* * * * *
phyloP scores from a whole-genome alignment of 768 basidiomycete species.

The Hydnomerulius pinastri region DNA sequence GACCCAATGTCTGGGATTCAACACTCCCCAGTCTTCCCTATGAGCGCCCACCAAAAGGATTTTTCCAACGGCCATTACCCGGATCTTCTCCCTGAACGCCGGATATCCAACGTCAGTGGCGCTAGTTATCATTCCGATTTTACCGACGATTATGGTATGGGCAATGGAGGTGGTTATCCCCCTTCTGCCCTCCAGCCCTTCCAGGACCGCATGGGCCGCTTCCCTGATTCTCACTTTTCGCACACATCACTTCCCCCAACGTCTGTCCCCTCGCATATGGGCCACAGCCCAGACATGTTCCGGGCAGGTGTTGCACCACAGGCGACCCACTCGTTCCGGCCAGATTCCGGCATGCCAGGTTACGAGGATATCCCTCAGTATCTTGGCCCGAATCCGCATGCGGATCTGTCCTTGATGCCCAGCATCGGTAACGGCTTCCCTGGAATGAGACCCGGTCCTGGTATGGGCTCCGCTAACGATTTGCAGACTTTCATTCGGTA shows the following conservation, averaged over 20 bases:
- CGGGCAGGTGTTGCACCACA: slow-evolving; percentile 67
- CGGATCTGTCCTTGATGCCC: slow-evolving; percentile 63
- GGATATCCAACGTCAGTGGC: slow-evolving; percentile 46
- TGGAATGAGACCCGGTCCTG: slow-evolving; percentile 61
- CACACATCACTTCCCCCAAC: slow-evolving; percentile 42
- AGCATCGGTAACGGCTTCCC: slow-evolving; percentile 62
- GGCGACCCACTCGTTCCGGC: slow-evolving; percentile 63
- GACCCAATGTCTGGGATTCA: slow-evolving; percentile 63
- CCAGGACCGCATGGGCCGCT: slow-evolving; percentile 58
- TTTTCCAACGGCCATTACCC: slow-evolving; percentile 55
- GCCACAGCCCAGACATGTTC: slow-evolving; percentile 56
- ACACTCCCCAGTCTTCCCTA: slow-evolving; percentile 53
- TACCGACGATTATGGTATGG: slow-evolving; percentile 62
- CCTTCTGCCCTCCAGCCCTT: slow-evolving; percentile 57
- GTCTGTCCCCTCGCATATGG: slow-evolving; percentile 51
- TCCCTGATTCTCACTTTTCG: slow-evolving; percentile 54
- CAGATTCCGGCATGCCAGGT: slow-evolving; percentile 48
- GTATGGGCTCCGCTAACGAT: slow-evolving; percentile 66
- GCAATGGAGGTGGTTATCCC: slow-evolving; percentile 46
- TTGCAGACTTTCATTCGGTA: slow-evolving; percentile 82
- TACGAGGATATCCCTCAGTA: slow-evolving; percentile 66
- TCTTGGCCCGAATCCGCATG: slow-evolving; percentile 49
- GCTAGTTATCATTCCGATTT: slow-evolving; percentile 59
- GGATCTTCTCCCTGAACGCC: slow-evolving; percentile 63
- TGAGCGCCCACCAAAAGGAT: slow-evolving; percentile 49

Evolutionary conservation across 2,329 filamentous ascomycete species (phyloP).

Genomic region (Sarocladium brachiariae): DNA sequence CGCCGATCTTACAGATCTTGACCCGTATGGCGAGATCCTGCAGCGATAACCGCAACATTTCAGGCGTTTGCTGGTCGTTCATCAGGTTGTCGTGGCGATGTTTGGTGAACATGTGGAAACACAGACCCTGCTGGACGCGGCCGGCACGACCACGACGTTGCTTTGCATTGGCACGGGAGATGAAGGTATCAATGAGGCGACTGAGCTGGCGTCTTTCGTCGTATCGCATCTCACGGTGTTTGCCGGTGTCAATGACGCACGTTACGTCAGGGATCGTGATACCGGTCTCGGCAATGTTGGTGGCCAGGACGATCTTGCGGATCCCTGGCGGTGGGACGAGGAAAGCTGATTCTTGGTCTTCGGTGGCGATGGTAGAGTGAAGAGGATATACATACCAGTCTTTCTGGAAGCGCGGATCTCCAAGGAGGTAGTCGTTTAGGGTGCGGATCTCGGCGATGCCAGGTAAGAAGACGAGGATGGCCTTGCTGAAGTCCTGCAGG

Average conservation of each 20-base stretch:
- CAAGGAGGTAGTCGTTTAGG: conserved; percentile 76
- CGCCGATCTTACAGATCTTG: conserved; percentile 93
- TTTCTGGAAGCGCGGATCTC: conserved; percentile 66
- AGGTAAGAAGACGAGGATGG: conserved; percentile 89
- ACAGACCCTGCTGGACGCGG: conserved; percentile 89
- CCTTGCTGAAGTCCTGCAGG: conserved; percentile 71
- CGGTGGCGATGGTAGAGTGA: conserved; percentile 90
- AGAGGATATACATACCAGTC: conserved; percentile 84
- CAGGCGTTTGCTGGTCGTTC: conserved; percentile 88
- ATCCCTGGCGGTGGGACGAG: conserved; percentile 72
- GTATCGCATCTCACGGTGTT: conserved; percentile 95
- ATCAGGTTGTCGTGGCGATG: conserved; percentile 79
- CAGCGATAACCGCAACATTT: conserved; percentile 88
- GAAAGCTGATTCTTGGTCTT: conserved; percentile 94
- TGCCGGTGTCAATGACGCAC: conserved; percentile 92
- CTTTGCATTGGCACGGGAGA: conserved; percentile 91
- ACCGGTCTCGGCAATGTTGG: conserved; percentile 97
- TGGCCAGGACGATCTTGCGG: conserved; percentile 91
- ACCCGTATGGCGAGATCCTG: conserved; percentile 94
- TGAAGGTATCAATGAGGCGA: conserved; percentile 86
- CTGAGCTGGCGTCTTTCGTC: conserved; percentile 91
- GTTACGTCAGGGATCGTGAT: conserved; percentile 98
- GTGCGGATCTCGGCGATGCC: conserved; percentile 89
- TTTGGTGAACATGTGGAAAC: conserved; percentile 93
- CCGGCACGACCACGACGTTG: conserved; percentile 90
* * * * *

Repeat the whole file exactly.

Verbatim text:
phyloP scores from a whole-genome alignment of 768 basidiomycete species.

The Hydnomerulius pinastri region DNA sequence GACCCAATGTCTGGGATTCAACACTCCCCAGTCTTCCCTATGAGCGCCCACCAAAAGGATTTTTCCAACGGCCATTACCCGGATCTTCTCCCTGAACGCCGGATATCCAACGTCAGTGGCGCTAGTTATCATTCCGATTTTACCGACGATTATGGTATGGGCAATGGAGGTGGTTATCCCCCTTCTGCCCTCCAGCCCTTCCAGGACCGCATGGGCCGCTTCCCTGATTCTCACTTTTCGCACACATCACTTCCCCCAACGTCTGTCCCCTCGCATATGGGCCACAGCCCAGACATGTTCCGGGCAGGTGTTGCACCACAGGCGACCCACTCGTTCCGGCCAGATTCCGGCATGCCAGGTTACGAGGATATCCCTCAGTATCTTGGCCCGAATCCGCATGCGGATCTGTCCTTGATGCCCAGCATCGGTAACGGCTTCCCTGGAATGAGACCCGGTCCTGGTATGGGCTCCGCTAACGATTTGCAGACTTTCATTCGGTA shows the following conservation, averaged over 20 bases:
- CGGGCAGGTGTTGCACCACA: slow-evolving; percentile 67
- CGGATCTGTCCTTGATGCCC: slow-evolving; percentile 63
- GGATATCCAACGTCAGTGGC: slow-evolving; percentile 46
- TGGAATGAGACCCGGTCCTG: slow-evolving; percentile 61
- CACACATCACTTCCCCCAAC: slow-evolving; percentile 42
- AGCATCGGTAACGGCTTCCC: slow-evolving; percentile 62
- GGCGACCCACTCGTTCCGGC: slow-evolving; percentile 63
- GACCCAATGTCTGGGATTCA: slow-evolving; percentile 63
- CCAGGACCGCATGGGCCGCT: slow-evolving; percentile 58
- TTTTCCAACGGCCATTACCC: slow-evolving; percentile 55
- GCCACAGCCCAGACATGTTC: slow-evolving; percentile 56
- ACACTCCCCAGTCTTCCCTA: slow-evolving; percentile 53
- TACCGACGATTATGGTATGG: slow-evolving; percentile 62
- CCTTCTGCCCTCCAGCCCTT: slow-evolving; percentile 57
- GTCTGTCCCCTCGCATATGG: slow-evolving; percentile 51
- TCCCTGATTCTCACTTTTCG: slow-evolving; percentile 54
- CAGATTCCGGCATGCCAGGT: slow-evolving; percentile 48
- GTATGGGCTCCGCTAACGAT: slow-evolving; percentile 66
- GCAATGGAGGTGGTTATCCC: slow-evolving; percentile 46
- TTGCAGACTTTCATTCGGTA: slow-evolving; percentile 82
- TACGAGGATATCCCTCAGTA: slow-evolving; percentile 66
- TCTTGGCCCGAATCCGCATG: slow-evolving; percentile 49
- GCTAGTTATCATTCCGATTT: slow-evolving; percentile 59
- GGATCTTCTCCCTGAACGCC: slow-evolving; percentile 63
- TGAGCGCCCACCAAAAGGAT: slow-evolving; percentile 49

Evolutionary conservation across 2,329 filamentous ascomycete species (phyloP).

Genomic region (Sarocladium brachiariae): DNA sequence CGCCGATCTTACAGATCTTGACCCGTATGGCGAGATCCTGCAGCGATAACCGCAACATTTCAGGCGTTTGCTGGTCGTTCATCAGGTTGTCGTGGCGATGTTTGGTGAACATGTGGAAACACAGACCCTGCTGGACGCGGCCGGCACGACCACGACGTTGCTTTGCATTGGCACGGGAGATGAAGGTATCAATGAGGCGACTGAGCTGGCGTCTTTCGTCGTATCGCATCTCACGGTGTTTGCCGGTGTCAATGACGCACGTTACGTCAGGGATCGTGATACCGGTCTCGGCAATGTTGGTGGCCAGGACGATCTTGCGGATCCCTGGCGGTGGGACGAGGAAAGCTGATTCTTGGTCTTCGGTGGCGATGGTAGAGTGAAGAGGATATACATACCAGTCTTTCTGGAAGCGCGGATCTCCAAGGAGGTAGTCGTTTAGGGTGCGGATCTCGGCGATGCCAGGTAAGAAGACGAGGATGGCCTTGCTGAAGTCCTGCAGG

Average conservation of each 20-base stretch:
- CAAGGAGGTAGTCGTTTAGG: conserved; percentile 76
- CGCCGATCTTACAGATCTTG: conserved; percentile 93
- TTTCTGGAAGCGCGGATCTC: conserved; percentile 66
- AGGTAAGAAGACGAGGATGG: conserved; percentile 89
- ACAGACCCTGCTGGACGCGG: conserved; percentile 89
- CCTTGCTGAAGTCCTGCAGG: conserved; percentile 71
- CGGTGGCGATGGTAGAGTGA: conserved; percentile 90
- AGAGGATATACATACCAGTC: conserved; percentile 84
- CAGGCGTTTGCTGGTCGTTC: conserved; percentile 88
- ATCCCTGGCGGTGGGACGAG: conserved; percentile 72
- GTATCGCATCTCACGGTGTT: conserved; percentile 95
- ATCAGGTTGTCGTGGCGATG: conserved; percentile 79
- CAGCGATAACCGCAACATTT: conserved; percentile 88
- GAAAGCTGATTCTTGGTCTT: conserved; percentile 94
- TGCCGGTGTCAATGACGCAC: conserved; percentile 92
- CTTTGCATTGGCACGGGAGA: conserved; percentile 91
- ACCGGTCTCGGCAATGTTGG: conserved; percentile 97
- TGGCCAGGACGATCTTGCGG: conserved; percentile 91
- ACCCGTATGGCGAGATCCTG: conserved; percentile 94
- TGAAGGTATCAATGAGGCGA: conserved; percentile 86
- CTGAGCTGGCGTCTTTCGTC: conserved; percentile 91
- GTTACGTCAGGGATCGTGAT: conserved; percentile 98
- GTGCGGATCTCGGCGATGCC: conserved; percentile 89
- TTTGGTGAACATGTGGAAAC: conserved; percentile 93
- CCGGCACGACCACGACGTTG: conserved; percentile 90